A conversation with Charles Grant is nothing if not entertaining.
When the longtime New Orleans Saints defensive lineman was asked Monday about how his new team, the Miami Dolphins, might fare this season, he replied, "This team's got a chance. An old country guy like me, you know, you go hunting sometimes and you walk up on a snake in the bushes. That's the kind of team this one is.
"Lay low, and when the time comes, show the world."
Grant, 31, grew up in Colquitt, Ga., and spent his first eight NFL seasons down on the bayou with the Saints, so his rich Southern drawl and mannerisms are no act. But as Jacksonville quarterback David Garrard found out this weekend, this "old country guy" can still pack a wallop.
Playing left defensive end in a 3-4 scheme he admits he's still learning, Grant broke into the backfield twice in one series, knocking Garrard to the ground with his first hit and out of the game with his second.
Released by the Saints last March despite playing all 16 games each of the last five seasons, Grant was one of three defensive linemen signed by Miami in late July after Phillip Merling was lost for the season with a torn Achilles tendon. Of the three — the other two are Marques Douglas and Montavious Stanley — he's made by far the most impact .
"His productivity has been good in the two (exhibition ) games," coach Tony Sparano said. "I've seen him getting better in the two-gap defense right now, which is completely different for him."
Grant played in a 4-3 his entire career with the Saints and has been getting extra help after practice from defensive line coach Kacy Rodgers to help him learn the 3-4.
"The first two weeks I had a lot of mental errors," he said. "I was having to think a lot, and when you're having to think too much you can't really play.
"This D-line is a great D-line," Grant added. "Coach Kacy does a great job making sure his defensive line knows what can happen in every situation in a game, and I like that in a defensive line coach. I've had five of them, and he's one of the top two I've had."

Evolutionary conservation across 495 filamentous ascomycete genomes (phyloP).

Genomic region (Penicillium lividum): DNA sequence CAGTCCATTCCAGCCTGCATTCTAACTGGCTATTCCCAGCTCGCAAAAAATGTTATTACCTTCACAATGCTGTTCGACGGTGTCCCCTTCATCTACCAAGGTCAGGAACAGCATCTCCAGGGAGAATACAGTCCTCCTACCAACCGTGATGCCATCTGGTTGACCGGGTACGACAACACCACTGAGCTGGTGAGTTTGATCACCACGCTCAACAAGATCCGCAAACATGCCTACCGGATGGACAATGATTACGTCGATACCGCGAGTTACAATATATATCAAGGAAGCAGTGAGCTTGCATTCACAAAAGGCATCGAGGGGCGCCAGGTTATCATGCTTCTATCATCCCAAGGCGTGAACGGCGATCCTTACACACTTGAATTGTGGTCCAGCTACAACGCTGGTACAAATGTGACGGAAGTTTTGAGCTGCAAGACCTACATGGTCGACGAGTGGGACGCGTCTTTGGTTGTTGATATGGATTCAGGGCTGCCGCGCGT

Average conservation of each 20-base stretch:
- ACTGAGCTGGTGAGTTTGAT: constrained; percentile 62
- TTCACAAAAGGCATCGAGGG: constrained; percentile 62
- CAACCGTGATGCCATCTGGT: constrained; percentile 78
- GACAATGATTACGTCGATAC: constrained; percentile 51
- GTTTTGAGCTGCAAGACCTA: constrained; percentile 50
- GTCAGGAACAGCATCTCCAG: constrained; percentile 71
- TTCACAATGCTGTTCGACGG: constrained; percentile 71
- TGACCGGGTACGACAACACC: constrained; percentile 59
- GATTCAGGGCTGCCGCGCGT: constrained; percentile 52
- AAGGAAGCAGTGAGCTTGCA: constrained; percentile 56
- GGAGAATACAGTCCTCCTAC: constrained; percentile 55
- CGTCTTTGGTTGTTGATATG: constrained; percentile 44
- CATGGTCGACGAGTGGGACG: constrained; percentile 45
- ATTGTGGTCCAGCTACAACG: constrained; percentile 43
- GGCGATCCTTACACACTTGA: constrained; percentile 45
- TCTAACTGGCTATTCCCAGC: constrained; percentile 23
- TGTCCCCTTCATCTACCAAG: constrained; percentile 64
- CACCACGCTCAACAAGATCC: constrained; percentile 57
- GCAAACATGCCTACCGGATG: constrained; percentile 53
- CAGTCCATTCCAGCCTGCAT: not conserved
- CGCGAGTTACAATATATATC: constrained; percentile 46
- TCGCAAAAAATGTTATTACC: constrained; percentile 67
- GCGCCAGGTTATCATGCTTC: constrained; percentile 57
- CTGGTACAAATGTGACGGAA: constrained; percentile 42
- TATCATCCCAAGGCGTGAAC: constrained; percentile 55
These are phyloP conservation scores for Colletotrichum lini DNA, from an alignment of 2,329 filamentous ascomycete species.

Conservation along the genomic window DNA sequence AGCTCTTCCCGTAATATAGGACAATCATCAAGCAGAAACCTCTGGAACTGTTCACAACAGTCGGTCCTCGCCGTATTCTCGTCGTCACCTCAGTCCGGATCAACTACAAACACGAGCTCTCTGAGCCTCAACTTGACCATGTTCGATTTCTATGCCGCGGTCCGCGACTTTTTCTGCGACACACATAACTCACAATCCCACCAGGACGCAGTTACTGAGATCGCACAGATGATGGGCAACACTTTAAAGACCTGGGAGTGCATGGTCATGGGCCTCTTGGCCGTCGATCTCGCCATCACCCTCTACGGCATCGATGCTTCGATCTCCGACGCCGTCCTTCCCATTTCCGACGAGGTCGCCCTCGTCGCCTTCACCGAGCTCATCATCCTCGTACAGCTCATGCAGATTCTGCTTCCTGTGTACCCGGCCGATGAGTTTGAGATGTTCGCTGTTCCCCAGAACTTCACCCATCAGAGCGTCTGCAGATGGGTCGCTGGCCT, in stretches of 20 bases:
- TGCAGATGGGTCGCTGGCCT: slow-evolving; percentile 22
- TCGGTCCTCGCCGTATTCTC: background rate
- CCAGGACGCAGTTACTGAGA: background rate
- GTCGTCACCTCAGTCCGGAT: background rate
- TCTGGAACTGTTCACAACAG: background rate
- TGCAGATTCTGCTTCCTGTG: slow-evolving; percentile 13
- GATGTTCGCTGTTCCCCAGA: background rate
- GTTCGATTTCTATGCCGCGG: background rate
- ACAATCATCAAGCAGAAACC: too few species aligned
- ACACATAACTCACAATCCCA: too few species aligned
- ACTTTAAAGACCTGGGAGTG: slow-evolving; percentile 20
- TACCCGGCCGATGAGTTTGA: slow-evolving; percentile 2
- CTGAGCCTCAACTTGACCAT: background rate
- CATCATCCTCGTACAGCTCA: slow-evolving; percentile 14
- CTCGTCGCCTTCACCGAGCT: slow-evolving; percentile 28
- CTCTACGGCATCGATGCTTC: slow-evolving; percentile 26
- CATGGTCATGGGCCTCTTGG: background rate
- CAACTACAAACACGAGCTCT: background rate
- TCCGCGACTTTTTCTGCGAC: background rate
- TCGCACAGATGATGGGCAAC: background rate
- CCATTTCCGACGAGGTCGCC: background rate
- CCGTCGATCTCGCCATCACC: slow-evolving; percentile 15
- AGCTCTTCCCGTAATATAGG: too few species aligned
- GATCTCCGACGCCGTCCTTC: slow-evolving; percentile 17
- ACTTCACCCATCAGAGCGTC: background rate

The other, he said, is Saints' defensive coordinator Gregg Williams, who earned a name for himself when he spoke openly about his guys going after Peyton Manning in the Super Bowl. Grant said Williams reminds him of Miami's first-year defensive coordinator Mike Nolan. "They're both aggressive and they know what they're doing."
Grant has a ring from the Saints' Super Bowl victory even though he wasn't a part of it. He tore his triceps in Week 17 — ironically, the Colts rested most of their starters that week, but the Saints did not — and missed the post-season.
Just weeks after claiming the Vince Lombardi Trophy at Sun Life Stadium, the Saints cut Grant loose, three years into a seven-year, $63 million contract with $20 million guaranteed.
"They weren't getting enough production out of a guy making a whole lot of money," Saints radio analyst Hokie Gajan said. "But he's still a talented player, and a delightful guy. If he keeps himself in shape and keeps his weight down, he'll be good for Miami."
Grant, who signed a two-year deal worth a comparatively modest $4.5 million, said the snub from the Saints was all the motivation he needed.
"When you're accustomed to being somewhere and think you're going to retire there," Grant said, "you've got to be the first one to kick yourself in the behind and say, 'you were in a place where you got comfortable. Now nobody knows you.'
"This is a great thing for me. I can go home after practice, study my playbook, and nobody knows who I am. I just want to get to work and be apart of a great football team."